Stretta Facts

Studies show that Stretta resolves reflux symptoms and improves quality of life

Overall, Stretta has been shown to be effective in 32 separate clinical studies and a meta-analysis.

The primary endpoint of GERD therapy has been consistently achieved, that is, a high-rate of symptom control over and above PPI therapy. Secondarily, a dramatic decrease or elimination of GERD medication use has also been consistently shown.

A recent meta-analysis[15] of 18 studies and 1441 patients concluded that: (1) Stretta is very effective in GERD symptom relief; (2) Is safe and well-tolerated; and (3) Stretta significantly reduces acid exposure to the esophagus, but does not consistently normalize pH. On this last point it is important to note that even PPIs do not normalize pH in up to 50% of symptomatically controlled GERD patients treated with PPIs[16]. Hence, pH normalization is not necessarily an important clinical endpoint to be applied to Stretta.

The primary outcome of GERD treatment should be rapid and sustained achievement of comprehensive symptom resolution, because this is associated with marked improvement – often normalization – in health-related quality of life[9]. Other desired outcomes are to heal esophageal mucosal damage if it is present and to prevent relapse of erosive esophagitis in the hope that this will reduce the development of complications. Adequate treatment of GERD should either prevent repeated reflux of gastric contents into the esophagus or reduce the damaging effect of gastric acid. The generally accepted outcome measure of efficacy for GERD medical therapy, typically based upon the role of PPI, is symptom control and/or GERD-related quality of life[10]. Stretta has demonstrated consistent attainment of this goal in patients who are well-controlled by PPI but do not wish to take lifelong medications as well as in patients who have partially responded to PPI therapy and do not have a specific surgical indication (i.e., large hiatal hernia).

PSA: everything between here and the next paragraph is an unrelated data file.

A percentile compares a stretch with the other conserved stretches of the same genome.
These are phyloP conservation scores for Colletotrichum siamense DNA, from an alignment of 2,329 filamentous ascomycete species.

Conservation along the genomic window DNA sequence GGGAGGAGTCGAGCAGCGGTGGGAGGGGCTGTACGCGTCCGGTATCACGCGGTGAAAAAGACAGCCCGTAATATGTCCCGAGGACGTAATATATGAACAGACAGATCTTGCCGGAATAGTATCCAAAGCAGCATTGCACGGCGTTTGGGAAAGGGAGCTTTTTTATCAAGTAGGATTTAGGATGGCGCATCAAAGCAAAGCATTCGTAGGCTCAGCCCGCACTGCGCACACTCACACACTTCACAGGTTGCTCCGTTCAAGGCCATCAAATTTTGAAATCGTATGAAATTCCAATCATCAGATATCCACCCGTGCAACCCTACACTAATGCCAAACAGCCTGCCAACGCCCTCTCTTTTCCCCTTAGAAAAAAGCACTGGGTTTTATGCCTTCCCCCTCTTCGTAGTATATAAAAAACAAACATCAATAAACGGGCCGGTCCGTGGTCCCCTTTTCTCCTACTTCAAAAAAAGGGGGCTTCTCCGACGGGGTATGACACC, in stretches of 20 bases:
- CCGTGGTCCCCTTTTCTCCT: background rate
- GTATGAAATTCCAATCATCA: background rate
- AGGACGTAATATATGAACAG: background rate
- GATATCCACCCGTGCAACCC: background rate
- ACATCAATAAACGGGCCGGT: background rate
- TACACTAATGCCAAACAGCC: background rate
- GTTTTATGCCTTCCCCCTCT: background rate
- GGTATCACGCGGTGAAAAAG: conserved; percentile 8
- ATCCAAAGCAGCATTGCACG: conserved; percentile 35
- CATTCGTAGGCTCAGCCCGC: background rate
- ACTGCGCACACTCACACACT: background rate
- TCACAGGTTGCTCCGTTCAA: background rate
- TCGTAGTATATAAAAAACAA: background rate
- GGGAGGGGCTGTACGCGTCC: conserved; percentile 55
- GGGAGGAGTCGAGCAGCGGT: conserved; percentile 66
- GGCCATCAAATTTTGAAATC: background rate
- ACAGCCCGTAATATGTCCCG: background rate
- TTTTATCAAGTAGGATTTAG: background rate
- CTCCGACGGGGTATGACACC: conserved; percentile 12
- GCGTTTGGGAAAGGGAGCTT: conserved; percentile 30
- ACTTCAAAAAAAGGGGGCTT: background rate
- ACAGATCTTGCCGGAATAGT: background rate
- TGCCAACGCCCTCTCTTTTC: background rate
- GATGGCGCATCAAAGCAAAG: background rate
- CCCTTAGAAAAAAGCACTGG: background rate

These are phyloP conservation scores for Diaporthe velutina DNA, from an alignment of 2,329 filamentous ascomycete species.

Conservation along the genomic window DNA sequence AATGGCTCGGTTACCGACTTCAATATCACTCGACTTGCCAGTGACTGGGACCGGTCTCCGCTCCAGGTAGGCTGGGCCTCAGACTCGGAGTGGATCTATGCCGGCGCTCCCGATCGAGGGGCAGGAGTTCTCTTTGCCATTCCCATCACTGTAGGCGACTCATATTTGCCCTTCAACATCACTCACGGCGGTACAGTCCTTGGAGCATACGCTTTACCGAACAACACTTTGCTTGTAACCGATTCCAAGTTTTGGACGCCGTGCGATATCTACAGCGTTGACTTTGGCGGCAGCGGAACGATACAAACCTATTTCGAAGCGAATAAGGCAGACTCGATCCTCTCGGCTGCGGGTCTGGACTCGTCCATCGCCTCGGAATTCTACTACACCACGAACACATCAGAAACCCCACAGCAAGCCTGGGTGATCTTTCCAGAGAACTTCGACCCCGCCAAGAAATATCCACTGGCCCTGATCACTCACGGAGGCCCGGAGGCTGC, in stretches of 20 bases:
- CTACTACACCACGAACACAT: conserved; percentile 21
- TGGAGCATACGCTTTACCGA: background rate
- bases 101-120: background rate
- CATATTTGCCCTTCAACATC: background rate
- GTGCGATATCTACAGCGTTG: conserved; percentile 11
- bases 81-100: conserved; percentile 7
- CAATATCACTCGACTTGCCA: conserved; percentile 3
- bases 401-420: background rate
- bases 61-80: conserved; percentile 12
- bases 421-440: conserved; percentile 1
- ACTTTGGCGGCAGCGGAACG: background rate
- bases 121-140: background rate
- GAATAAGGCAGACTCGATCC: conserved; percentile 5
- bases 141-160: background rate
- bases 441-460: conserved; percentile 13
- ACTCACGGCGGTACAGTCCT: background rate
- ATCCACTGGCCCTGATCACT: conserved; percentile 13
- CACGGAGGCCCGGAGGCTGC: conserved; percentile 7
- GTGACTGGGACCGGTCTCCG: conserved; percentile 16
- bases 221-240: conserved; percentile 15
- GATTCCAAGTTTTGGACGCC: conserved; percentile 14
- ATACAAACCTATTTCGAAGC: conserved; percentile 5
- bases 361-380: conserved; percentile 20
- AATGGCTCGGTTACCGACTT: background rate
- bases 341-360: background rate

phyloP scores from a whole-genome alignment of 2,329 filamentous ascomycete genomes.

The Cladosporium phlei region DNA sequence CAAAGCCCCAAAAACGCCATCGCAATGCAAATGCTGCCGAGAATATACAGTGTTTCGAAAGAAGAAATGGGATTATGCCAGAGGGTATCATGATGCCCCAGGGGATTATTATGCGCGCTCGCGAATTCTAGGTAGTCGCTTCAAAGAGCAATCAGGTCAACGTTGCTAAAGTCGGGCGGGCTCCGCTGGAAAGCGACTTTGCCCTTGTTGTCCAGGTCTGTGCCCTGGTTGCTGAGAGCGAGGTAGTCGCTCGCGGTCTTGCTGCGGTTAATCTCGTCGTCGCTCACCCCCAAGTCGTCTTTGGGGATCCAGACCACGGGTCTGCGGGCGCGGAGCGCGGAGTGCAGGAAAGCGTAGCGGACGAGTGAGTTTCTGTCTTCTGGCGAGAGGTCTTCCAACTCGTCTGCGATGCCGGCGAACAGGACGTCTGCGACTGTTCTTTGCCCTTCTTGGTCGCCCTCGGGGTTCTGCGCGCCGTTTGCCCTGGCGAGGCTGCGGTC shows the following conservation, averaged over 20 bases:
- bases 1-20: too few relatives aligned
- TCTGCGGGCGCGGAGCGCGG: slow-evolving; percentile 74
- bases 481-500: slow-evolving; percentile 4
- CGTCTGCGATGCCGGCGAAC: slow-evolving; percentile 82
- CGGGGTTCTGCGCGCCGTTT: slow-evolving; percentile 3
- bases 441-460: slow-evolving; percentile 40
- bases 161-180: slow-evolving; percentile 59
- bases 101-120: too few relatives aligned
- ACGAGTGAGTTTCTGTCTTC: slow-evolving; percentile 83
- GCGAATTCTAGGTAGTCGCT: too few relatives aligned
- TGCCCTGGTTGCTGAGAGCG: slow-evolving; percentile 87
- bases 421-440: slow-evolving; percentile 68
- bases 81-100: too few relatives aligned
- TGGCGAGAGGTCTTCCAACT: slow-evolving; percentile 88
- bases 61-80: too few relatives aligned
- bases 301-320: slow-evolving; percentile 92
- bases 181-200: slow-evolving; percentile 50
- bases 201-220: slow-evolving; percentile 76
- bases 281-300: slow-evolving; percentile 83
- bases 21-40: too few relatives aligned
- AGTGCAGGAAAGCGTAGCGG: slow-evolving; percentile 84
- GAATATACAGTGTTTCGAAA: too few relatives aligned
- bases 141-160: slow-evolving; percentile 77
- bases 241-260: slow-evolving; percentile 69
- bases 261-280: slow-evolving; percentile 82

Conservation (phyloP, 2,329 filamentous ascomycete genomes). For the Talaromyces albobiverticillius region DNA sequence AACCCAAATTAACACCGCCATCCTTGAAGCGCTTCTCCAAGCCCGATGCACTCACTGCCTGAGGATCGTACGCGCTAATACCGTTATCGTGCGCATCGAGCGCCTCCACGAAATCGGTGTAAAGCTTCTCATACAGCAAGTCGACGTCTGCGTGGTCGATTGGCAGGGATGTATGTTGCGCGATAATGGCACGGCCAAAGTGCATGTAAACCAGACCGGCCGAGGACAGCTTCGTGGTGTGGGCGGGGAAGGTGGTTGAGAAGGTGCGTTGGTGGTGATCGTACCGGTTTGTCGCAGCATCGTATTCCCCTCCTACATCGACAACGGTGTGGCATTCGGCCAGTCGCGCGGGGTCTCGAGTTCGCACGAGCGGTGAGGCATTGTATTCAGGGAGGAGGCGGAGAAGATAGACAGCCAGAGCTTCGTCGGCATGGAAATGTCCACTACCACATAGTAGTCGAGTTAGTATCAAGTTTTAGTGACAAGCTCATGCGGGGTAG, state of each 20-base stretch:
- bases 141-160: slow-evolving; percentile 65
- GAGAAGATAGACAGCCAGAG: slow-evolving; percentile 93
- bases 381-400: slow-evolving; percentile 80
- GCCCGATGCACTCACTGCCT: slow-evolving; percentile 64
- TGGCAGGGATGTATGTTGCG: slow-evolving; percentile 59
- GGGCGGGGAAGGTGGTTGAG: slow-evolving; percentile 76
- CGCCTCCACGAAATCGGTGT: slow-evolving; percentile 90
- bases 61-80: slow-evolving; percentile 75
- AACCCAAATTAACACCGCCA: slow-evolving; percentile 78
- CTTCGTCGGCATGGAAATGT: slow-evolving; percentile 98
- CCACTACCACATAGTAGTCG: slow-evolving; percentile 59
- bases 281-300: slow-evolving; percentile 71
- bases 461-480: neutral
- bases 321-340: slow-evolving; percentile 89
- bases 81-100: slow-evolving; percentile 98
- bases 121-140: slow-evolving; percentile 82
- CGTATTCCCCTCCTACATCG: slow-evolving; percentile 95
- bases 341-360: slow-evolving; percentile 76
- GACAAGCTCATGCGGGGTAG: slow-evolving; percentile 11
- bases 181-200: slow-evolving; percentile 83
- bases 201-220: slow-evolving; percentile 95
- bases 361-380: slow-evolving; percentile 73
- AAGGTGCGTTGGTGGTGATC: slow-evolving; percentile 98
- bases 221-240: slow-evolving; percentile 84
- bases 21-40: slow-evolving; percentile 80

In a cross-over, randomized trial of 64 patients who were assigned to RF treatment or a sham procedure, those who had undergone the RF procedure were significantly more likely to experience a > 50% improvement in GERD-related quality-of-life scores at six months compared with sham-treated patients (61% vs 30%) and were more likely to be without daily heartburn symptoms (61% vs 33%). The groups had similar median acid exposure times, though acid exposure time was significantly improved when responders (> 30% decrease in heartburn score) were compared with non-responders[11].

In another controlled trial, 36 patients were assigned to a single session Stretta (12 patients), a sham procedure (12 patients), or Streta repeated once if GERD health-related quality of life (HRQL) was not 75% improved after four months (12 patients, 10 of whom underwent a second RF procedure)[12]. Patients who underwent Stretta had greater improvements in quality of life scores at 12 mo than patients who underwent sham therapy, and those treated twice showed a greater improvement than patients who underwent a single treatment. In the single Stretta group, two patients (17%) normalized their quality of life scores, in the double Stretta group seven patients (58%) normalized, and in the sham group no patients normalized. Similar results were seen in the two Stretta treatment groups with regard to the number of patients who were no longer requiring antisecretory drugs.